Life Leadership: 10 Tips For Parents Teaching Teens To Drive

10 Tips For Parents Teaching Teens To Drive.

Learner Drivers (2)Congratulations Parents!

Your beloved teenager will soon be taking charge of the family vehicle and precious lives therein. If the aforementioned reality were not confronting enough, you have been conscripted into the role of driving teacher, coach and mentor!

Let’s jump to the worst scenario right up front and consider the possibility that while learning to drive in real- time, they crash the car and they or others get hurt. Then there’s also the cost of your beloved teen destroying the car that you worked hard for and are quite possibly still paying off.

How did you get here after a lifetime of driving and feel so unprepared?

There are valid reasons why many parents are daunted by the prospect of their teens behind the wheel. The risks are high. There’s potential for pain at so many levels and we haven’t even begun talking about your relationship with your teenager.

Having journeyed this process three times in the past 3 years I offer you a few hard-earned insights to help you along your way.

1.       Your relationship with your teen is the main game.

Don’t let this season create barriers in your parent-child relationship, a relationship you have spent many years nurturing. Let your love of your teenager frame your perspective on the whole driving experience. Life is long and this season is just one season of your teen’s life.  This is new for both of you so keep the main game the main game. The main game is your relationship and developing driving skills is a milestone along that road. Ask yourself this question: What must I do through this process to keep our relationship strong?

2.       You are the adult, keep it that way.

For some strange reason (like fear of imminent death), I felt the loss of control of the safety of our family while in the car. There were moments where I was very tempted to respond badly to my Learner Driver. I stopped myself. I am the adult and I must discipline myself not to act like a moody teenager!

3.       Attitude check yourself

Check your attitude before you get in the car with your teen to supervise their driving. If you are not in a good headspace you need to wait until you are (refer point 1). You set the tone of the vehicle and it must be positive. Teens who feel like they are going to be yelled at for making mistakes will be handicapped by a lack of confidence for fear of failure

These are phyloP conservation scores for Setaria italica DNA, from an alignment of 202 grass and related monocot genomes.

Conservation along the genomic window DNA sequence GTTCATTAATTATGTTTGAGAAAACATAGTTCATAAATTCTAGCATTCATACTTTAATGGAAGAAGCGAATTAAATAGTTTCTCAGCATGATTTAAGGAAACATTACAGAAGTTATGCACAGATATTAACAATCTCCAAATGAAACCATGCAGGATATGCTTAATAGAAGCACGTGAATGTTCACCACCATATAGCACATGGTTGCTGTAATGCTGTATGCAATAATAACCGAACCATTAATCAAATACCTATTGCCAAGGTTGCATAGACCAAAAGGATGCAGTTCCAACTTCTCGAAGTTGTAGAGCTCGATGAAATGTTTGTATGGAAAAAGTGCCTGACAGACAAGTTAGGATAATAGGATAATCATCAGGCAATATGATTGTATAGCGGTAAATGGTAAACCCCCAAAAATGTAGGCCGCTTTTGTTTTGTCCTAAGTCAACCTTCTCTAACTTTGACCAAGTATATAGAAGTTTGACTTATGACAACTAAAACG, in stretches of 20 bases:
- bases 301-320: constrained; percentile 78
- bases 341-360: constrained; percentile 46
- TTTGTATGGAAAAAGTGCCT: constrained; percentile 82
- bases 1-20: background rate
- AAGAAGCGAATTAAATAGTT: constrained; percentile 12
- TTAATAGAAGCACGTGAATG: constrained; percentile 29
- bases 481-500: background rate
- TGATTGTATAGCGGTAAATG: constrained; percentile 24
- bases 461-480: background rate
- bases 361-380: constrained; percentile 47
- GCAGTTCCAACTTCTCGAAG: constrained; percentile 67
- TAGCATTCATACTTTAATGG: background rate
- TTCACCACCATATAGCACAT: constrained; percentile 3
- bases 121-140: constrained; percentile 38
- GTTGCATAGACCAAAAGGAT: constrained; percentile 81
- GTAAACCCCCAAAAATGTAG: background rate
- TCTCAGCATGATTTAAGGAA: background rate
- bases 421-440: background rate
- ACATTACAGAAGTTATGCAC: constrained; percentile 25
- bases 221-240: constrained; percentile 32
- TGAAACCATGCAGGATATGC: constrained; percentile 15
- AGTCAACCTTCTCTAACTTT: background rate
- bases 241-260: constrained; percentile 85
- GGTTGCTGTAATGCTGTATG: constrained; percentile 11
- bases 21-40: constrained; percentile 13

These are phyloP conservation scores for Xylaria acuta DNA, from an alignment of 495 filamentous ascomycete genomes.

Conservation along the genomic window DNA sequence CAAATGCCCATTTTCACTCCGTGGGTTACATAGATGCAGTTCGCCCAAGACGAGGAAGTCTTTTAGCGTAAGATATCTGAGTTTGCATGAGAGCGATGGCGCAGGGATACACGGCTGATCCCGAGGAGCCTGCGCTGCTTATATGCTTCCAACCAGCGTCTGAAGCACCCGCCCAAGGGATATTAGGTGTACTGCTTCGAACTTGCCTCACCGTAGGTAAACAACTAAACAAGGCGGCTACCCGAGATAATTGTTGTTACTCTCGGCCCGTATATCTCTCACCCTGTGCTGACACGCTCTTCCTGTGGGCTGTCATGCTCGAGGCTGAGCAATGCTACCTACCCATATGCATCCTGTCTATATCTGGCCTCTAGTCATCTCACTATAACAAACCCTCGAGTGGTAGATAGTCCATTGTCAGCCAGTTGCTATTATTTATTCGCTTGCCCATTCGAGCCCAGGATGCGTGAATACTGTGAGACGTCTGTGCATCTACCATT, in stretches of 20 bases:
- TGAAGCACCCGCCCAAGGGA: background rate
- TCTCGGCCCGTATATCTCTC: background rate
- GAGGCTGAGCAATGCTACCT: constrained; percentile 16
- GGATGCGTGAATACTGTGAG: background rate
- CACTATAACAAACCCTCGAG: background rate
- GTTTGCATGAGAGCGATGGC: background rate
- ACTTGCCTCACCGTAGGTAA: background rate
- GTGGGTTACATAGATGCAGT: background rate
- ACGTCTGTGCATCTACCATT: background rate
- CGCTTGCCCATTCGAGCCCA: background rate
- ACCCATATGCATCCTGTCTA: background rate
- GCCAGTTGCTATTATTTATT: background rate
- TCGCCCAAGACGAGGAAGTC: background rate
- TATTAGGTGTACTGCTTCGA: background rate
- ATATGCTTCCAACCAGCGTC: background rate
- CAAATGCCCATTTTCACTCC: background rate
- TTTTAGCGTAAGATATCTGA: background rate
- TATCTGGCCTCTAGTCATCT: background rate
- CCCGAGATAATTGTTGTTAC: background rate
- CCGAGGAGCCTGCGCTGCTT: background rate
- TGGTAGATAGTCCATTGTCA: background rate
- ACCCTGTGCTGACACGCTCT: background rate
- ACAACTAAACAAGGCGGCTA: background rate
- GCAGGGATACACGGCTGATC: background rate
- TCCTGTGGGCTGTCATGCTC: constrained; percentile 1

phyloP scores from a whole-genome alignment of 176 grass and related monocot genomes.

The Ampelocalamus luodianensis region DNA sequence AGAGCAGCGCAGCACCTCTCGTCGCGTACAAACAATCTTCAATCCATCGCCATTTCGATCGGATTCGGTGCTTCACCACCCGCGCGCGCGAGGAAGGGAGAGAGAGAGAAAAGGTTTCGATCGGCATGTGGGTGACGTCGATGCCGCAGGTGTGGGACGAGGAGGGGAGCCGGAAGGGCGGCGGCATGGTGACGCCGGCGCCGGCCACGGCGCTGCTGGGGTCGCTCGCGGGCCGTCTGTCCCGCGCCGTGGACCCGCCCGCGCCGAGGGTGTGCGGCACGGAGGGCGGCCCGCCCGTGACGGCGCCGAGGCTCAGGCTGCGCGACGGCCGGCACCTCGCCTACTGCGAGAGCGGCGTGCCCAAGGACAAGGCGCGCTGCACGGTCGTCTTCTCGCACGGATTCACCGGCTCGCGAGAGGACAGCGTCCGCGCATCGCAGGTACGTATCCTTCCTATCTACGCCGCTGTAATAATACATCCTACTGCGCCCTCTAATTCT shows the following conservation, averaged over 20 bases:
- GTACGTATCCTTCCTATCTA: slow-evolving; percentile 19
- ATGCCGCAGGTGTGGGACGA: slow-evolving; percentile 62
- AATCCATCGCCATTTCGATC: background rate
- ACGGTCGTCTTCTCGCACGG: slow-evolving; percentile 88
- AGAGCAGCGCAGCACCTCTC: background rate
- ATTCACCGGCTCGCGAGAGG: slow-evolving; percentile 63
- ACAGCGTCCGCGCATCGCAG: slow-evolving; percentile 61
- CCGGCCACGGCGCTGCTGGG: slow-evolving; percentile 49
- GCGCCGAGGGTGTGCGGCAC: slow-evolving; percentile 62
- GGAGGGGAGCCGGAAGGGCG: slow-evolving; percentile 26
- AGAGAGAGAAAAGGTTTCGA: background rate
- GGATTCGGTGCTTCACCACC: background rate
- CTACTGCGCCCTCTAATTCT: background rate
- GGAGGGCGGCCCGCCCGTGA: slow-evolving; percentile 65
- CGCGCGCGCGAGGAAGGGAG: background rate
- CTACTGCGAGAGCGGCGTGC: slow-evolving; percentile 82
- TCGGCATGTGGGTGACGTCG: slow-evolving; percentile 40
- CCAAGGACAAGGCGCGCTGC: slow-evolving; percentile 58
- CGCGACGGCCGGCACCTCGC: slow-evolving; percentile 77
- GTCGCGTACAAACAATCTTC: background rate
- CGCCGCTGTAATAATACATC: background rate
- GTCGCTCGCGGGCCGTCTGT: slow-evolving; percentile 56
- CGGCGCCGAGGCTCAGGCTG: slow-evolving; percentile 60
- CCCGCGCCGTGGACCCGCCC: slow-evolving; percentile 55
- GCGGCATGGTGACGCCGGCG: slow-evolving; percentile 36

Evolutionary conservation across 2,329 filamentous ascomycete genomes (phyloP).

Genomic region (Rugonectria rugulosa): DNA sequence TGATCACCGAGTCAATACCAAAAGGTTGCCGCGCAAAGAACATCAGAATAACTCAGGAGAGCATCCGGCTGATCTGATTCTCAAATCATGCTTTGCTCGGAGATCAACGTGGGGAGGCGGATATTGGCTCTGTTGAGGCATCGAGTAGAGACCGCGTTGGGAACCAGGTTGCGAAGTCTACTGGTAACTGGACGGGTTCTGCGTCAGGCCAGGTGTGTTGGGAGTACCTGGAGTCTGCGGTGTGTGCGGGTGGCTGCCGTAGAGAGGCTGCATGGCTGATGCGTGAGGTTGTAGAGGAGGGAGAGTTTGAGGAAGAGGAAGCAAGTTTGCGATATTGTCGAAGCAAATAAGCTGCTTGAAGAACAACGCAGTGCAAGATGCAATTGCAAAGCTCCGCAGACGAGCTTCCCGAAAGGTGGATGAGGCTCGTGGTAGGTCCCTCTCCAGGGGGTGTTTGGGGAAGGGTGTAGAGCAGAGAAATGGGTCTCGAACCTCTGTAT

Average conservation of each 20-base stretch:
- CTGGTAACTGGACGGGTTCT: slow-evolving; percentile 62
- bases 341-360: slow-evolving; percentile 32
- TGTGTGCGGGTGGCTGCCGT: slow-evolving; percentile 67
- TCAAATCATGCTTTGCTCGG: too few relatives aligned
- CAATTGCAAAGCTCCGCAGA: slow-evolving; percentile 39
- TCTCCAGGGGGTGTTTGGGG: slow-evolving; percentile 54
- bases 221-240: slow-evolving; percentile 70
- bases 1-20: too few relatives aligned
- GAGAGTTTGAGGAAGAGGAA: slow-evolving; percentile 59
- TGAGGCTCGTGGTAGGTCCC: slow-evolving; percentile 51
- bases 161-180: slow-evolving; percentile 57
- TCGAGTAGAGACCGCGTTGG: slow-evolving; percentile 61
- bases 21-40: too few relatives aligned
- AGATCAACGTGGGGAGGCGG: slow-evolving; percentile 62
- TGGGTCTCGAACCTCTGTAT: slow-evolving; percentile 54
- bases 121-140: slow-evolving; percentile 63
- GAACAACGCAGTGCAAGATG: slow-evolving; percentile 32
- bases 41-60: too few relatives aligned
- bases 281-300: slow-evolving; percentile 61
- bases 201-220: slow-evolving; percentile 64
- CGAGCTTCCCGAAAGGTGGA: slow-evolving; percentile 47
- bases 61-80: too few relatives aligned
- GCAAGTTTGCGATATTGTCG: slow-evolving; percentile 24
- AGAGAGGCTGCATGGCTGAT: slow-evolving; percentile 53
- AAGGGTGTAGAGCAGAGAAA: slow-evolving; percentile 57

4. Attitude check your teenager

Don’t let your teen driver get behind the wheel with a bad or entitled attitude. Driving is a privilege not a right. You have the right to expect them to be calm, civil and teachable during driving lessons. Don’t allow your teens attitude to fool you into thinking that this learning experience is their right. Don’t lord it over them but do expect them to bring their ‘attitude A game’ into the driver’s seat (or don’t let them get behind the wheel until they do).

5.     Aim for healthy confidence.

We want to foster confidence in our Learner Drivers but we must expect and require humility from them. Humility is their willingness to choose to learn from you. Humility can produce healthy confidence. Arrogance or foolish overconfidence (I know everything already and you can’t teach me anything) is the opposite of humility. You are aiming for healthy confidence, not overconfidence.

6. Get your teen involved in the whole experience of driving, not just the driving.

Isn’t it time they took over washing and vacuuming the car? Do I need to explain this one? All the benefits with no responsibility is parenting for a fantasy-land life. Work out a mutually beneficial arrangement with your teen. Responsibility for the vehicle is an important aspect of learning to drive.

7. Update and check your motor vehicle insurance policy and have your teen added to the list of registered drivers of your vehicle/s.

Our insurance policy required that we add each of our teens to our policies as they became drivers. Check your policy and update accordingly.

8. Save any yelling for life and death situations.

I chose never to yell at my Learner Drivers during driving practice. There was this moment when my son was doing everything right and without any signal or warning a car pulled out into the intersection we were turning in to. Without even thinking, I screamed STOP! He slammed on the brake. We didn’t die. Save your yelling for life and death situations.

9.Let them teach before they need to learn.

Allow your soon-to-be drivers to coach you from the passenger seat before they are learning to drive. Six months before Learner Driver practice begins, ask your over-keen teenager ‘what would you do if you were driving’ questions. Get them to tell you what to do when you get in the car. Encourage them to talk you through the process e.g. ‘Once you get in the car Mum, you have to check the seat and mirrors, check the handbrake and gears, check the surroundings.’ Start to build their confidence and your communication. Trust me, your teen will love the idea of telling you what to do!

10. Communication is key

You need to keep your teenager talking to you by keeping communication lines open and healthy. I don’t mean that your teen must talk constantly but that they will communicate with you as they are ready and as the situation requires. If you make a mistake, apologise quickly. Ask your teens for constructive feedback on the driving practice you are doing together. Empower them to keep talking and listen to what they tell you. Healthy communication is key to learning and to life.

Good luck and safe driving…but more importantly may your relationship with your teenager grow stronger over the miles ahead.

Stay inspired

Kris

Posted in Leadership, Personal Development, Personal Relationships

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